A News Sports — 09 February 2017

The Official Wi-Fi and Wi-Fi Analytics provider of Super Bowl LI, today announced that a record breaking 11.8 Terabytes (TB) of data traversed the Wi-Fi network during Super Bowl LI. Fan engagement at Super Bowl LI was largely driven by social media and streaming video which accounted for 1.7 terabytes of data transferred across the network, an increase of 55 percent over last year’s Super Bowl 50 at Levi Stadium in Santa Clara, CA.

Extreme’s entire suite of technologies was utilized to power the most connected one day event in digital history. ExtremeSwitching™ and ExtremeWireless™ provided connectivity to all vendors, fans and other supporting staff. ExtremeManagement™ and ExtremeControl™ powered optimization, security and support for all connectivity while ExtremeAnalytics™ gave teams in the Command Center insight to ensure optimization of end user connectivity at NRG Stadium in Houston, Texas, home of Super Bowl LI. Earlier this week, The Wall Street Journal provided insight into the NFL’s use of ExtremeAnalytics. With this network visibility, the technical team at Super Bowl LI was able to adjust its wired and wireless strategy to support and anticipate the unique needs of fans at the game.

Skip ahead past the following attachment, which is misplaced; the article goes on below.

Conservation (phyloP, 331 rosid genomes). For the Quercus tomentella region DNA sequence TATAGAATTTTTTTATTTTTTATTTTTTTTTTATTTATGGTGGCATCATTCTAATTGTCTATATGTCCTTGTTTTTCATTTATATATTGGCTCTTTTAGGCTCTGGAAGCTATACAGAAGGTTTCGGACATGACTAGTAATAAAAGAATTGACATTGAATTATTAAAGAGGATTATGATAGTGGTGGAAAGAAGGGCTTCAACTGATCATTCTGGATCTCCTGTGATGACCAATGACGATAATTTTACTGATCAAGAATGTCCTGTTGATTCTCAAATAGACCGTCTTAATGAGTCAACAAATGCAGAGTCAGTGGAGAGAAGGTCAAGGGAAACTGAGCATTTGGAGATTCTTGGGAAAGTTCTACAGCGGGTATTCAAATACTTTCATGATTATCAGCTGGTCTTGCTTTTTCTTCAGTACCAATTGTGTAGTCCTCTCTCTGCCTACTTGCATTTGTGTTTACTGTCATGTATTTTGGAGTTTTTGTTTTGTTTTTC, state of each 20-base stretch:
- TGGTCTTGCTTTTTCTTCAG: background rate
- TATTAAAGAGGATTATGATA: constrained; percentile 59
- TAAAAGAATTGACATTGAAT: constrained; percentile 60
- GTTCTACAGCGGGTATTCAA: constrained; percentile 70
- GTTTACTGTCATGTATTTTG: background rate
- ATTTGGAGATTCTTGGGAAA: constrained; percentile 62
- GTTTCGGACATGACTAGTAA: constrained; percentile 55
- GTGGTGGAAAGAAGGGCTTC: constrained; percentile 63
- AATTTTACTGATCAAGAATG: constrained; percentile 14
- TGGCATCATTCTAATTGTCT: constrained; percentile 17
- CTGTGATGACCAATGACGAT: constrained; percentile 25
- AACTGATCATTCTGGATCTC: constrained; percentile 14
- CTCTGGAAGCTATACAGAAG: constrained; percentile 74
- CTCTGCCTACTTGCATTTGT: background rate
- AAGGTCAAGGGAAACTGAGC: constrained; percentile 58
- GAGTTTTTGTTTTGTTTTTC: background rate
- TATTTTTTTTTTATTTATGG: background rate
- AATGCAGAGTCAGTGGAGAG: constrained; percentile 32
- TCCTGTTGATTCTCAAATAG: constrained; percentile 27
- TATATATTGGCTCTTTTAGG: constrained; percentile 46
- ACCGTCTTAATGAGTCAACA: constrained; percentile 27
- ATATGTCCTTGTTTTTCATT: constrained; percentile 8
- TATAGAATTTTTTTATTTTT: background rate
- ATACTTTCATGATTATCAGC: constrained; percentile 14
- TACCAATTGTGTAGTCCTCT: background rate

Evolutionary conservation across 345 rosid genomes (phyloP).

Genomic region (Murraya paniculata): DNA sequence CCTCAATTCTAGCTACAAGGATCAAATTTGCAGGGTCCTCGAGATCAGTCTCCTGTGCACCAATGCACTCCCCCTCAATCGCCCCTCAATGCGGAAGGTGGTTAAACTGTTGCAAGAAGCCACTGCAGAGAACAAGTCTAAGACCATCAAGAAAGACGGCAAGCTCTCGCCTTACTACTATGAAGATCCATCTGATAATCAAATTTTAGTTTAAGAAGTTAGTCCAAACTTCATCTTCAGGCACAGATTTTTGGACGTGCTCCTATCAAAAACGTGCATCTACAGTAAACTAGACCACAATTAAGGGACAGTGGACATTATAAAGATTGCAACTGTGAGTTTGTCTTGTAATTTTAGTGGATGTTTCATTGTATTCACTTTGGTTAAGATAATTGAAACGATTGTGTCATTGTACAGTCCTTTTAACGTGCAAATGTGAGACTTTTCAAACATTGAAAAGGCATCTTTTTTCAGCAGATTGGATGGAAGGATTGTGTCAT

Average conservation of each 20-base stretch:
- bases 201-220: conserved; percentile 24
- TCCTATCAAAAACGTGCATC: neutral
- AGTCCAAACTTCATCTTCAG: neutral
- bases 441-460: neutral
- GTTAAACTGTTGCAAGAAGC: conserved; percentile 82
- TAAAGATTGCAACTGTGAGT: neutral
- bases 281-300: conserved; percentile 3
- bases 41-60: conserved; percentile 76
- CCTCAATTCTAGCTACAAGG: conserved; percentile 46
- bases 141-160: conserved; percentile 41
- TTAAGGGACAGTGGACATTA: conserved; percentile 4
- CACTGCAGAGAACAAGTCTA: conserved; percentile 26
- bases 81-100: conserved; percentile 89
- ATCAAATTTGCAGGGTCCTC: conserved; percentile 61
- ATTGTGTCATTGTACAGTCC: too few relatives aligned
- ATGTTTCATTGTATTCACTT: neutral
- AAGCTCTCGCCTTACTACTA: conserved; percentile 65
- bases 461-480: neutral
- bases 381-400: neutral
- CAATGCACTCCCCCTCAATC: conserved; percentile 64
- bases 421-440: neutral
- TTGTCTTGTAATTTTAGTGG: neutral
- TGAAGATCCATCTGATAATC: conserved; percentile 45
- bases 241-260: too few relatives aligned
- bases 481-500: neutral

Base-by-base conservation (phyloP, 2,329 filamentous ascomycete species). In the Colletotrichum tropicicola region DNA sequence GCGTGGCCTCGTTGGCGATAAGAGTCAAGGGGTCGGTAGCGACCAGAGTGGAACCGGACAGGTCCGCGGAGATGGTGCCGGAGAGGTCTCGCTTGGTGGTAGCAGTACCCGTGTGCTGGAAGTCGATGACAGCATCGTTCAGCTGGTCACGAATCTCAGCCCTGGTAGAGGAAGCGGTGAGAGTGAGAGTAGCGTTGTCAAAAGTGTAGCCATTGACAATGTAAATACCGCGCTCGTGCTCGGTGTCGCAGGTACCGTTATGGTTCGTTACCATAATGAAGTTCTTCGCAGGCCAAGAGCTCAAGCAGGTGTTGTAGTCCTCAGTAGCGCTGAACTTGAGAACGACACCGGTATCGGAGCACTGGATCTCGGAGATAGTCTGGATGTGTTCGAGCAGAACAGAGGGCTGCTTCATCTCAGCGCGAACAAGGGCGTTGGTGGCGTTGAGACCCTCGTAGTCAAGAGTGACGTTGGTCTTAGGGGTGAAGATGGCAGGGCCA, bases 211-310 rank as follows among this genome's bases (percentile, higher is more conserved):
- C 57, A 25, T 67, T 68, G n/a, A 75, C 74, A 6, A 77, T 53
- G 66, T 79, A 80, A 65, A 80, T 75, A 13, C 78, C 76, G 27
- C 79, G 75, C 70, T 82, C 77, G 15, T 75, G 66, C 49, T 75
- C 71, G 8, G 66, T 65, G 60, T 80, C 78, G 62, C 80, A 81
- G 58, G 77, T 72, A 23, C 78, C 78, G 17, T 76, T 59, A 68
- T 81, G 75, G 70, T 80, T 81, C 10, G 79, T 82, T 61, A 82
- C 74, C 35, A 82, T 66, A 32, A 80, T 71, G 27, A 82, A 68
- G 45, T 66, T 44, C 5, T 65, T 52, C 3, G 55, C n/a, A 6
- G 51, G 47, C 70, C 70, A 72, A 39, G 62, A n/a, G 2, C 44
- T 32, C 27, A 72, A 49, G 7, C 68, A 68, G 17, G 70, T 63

Key Statistics:

  • A total of 11.8 TB of data was transferred during Super Bowl LI – beating Super Bowl 50’s “most connected game” powered by Aruba Networks which came in at 10.14TB. This year surpassed Super Bowl XLIX’s 6TB by over 100 percent.
  • Social networking sites accounted for 1.7 terabytes of data transferred, an increase of 55 percent from last year’s game.
  • Facebook, SnapChat and Twitter accounted for almost 12 percent of the total bandwidth used during the game.
  • Forty-nine percent of fans at the game were on the Wi-Fi network during the Super Bowl. At its peak, 27,191 concurrent users were on the network, a 41 percent increase from last year and an amazing 101 percent increase from Super Bowl XLVIII.
  • The network sustained a throughput of 3.5 Gbps for over five hours and saw spikes up to 5.2 Gbps and 4.8 Gbps during the pre-game and halftime show respectively– the fastest recorded for any Super Bowl game.


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